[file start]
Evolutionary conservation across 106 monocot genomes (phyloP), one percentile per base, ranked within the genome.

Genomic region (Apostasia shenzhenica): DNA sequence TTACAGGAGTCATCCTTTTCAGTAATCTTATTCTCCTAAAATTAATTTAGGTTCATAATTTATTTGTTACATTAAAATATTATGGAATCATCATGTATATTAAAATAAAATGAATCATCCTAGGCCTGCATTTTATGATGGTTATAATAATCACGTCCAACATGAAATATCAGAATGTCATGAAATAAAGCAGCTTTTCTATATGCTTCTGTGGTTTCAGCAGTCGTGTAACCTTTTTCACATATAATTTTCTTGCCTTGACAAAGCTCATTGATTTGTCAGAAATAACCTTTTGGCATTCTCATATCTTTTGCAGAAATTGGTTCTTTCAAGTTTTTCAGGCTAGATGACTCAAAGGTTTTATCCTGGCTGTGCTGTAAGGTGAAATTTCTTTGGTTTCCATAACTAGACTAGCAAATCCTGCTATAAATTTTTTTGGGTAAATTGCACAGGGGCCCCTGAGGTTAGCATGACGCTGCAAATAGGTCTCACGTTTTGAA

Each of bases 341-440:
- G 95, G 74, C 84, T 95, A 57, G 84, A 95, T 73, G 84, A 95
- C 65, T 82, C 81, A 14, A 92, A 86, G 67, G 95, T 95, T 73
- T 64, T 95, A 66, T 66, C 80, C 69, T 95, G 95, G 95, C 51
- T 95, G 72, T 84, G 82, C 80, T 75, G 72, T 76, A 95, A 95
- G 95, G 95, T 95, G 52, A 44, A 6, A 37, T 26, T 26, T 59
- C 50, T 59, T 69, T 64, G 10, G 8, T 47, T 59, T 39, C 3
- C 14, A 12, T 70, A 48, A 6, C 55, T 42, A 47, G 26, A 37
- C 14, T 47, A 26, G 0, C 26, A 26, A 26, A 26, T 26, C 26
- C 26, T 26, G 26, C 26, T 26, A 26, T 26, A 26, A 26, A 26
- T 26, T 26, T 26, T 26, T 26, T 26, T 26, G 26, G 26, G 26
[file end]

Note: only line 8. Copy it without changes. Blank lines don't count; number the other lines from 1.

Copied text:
- G 95, G 95, T 95, G 52, A 44, A 6, A 37, T 26, T 26, T 59